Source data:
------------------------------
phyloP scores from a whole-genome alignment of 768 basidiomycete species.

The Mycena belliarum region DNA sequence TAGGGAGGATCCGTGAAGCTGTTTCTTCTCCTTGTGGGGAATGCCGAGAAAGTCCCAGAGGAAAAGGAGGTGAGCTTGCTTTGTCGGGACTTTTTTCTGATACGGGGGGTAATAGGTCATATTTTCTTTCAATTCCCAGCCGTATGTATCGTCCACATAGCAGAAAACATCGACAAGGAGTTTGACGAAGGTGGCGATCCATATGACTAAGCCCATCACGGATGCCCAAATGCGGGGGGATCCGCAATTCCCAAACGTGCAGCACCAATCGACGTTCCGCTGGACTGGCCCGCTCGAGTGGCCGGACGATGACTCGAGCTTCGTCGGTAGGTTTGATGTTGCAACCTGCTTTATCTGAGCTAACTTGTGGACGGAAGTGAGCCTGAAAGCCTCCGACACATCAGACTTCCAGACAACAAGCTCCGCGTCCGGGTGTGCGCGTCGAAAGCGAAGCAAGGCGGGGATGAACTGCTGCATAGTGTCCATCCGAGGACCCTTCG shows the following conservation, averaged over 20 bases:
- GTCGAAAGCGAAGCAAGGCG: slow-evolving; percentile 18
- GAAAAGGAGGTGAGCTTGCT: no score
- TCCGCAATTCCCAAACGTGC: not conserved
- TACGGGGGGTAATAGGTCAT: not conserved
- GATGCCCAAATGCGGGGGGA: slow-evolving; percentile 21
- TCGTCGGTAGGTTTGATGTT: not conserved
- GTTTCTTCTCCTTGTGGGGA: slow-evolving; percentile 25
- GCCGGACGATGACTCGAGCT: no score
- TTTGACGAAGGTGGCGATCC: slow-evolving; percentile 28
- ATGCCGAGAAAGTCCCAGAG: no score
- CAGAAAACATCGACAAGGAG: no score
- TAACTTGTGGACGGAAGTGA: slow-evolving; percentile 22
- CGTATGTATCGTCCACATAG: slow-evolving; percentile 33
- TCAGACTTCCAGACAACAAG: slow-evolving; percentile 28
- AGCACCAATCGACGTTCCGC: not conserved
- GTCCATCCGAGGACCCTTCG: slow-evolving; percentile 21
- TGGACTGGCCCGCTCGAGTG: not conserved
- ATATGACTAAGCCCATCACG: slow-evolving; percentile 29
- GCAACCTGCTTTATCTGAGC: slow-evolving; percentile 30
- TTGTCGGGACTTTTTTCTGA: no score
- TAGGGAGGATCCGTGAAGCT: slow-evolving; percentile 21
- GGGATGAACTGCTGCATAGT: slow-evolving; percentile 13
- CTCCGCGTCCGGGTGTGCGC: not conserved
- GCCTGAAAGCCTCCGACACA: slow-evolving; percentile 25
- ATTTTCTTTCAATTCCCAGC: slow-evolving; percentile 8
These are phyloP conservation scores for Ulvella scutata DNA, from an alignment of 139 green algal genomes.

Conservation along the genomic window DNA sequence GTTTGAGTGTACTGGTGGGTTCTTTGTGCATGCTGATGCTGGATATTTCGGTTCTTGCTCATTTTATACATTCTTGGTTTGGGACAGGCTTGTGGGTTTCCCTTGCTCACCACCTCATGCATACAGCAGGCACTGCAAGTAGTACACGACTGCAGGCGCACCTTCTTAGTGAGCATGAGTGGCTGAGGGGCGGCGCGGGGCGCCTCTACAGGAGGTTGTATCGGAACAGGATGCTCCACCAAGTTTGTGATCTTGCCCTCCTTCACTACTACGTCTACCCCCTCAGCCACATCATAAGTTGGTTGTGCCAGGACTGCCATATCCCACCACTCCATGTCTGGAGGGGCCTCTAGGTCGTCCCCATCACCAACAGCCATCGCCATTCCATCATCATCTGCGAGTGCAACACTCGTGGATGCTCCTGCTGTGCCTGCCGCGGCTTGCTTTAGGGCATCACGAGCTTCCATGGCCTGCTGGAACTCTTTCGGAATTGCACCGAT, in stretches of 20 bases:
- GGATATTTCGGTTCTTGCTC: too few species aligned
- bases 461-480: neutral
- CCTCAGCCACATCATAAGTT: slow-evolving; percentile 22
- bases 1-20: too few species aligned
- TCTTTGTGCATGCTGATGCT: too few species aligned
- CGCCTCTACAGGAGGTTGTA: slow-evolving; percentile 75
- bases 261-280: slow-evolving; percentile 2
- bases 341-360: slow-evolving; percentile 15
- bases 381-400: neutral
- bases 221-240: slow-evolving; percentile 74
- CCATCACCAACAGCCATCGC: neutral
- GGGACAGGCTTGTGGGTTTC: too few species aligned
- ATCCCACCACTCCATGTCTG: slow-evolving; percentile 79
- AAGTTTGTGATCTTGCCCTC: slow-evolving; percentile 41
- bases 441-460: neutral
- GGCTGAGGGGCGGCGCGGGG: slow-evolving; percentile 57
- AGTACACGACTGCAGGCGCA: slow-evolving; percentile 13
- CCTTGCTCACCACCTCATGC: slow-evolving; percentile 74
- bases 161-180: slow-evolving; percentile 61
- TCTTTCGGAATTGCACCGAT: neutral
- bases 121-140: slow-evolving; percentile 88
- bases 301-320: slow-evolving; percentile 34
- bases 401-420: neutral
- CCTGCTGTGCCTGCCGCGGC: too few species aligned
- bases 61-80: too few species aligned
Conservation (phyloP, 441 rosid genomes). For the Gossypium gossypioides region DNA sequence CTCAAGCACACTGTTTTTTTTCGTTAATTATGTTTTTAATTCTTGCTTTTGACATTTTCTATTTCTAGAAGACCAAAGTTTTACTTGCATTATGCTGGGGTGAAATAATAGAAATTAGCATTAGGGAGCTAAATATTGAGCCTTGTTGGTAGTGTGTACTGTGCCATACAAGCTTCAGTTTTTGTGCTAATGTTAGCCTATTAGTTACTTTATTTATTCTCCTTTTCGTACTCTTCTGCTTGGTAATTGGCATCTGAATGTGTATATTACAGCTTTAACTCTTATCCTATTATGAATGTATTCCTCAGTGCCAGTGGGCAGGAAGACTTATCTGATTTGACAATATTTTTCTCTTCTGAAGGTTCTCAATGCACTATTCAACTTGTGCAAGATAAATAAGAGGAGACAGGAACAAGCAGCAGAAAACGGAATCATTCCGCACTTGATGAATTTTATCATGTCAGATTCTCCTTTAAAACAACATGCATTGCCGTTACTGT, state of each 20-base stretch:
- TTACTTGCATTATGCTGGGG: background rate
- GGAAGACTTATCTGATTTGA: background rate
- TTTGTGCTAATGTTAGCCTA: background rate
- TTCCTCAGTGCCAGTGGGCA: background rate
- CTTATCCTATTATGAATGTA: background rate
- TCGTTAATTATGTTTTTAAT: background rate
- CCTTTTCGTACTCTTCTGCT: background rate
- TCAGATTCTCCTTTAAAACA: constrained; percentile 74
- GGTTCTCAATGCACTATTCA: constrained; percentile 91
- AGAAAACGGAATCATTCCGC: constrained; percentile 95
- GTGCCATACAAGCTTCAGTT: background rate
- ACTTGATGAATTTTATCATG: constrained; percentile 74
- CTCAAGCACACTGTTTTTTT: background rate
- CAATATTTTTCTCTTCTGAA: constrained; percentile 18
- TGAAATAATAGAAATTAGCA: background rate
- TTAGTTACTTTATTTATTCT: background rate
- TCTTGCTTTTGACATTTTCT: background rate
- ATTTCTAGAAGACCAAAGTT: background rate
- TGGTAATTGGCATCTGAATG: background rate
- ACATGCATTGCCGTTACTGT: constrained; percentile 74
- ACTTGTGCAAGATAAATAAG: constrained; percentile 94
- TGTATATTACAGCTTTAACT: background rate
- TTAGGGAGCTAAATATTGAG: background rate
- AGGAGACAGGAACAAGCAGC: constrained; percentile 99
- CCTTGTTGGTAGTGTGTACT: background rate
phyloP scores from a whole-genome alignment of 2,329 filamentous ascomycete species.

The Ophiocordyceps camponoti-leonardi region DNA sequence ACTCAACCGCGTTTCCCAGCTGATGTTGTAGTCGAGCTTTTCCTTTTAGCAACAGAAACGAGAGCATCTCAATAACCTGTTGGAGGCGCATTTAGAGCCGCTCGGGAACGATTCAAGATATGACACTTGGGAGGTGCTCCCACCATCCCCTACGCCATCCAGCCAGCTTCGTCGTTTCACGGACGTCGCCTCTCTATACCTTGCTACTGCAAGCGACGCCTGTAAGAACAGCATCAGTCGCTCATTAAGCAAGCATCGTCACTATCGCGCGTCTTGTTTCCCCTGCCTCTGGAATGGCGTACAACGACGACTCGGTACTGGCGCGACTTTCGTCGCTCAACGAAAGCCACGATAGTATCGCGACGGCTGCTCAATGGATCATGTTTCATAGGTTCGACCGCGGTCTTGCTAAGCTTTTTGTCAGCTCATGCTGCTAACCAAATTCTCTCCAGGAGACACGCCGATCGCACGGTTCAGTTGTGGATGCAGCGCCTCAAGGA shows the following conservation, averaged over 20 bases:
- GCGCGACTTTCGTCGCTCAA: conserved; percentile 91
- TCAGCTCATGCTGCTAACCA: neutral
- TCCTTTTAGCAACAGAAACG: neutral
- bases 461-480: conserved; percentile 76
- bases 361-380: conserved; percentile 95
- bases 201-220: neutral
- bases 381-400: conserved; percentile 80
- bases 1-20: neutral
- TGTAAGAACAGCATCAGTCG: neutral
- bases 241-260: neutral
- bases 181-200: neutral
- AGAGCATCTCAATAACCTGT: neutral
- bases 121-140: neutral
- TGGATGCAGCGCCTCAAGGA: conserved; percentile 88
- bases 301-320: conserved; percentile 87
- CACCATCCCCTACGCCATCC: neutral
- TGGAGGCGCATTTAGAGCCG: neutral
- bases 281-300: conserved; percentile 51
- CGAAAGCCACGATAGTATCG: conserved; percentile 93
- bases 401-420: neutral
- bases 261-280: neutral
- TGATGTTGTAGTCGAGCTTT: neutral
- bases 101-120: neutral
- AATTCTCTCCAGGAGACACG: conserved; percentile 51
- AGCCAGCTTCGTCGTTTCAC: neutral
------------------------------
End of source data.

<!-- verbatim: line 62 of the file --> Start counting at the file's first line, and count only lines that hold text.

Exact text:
- CCTTTTCGTACTCTTCTGCT: background rate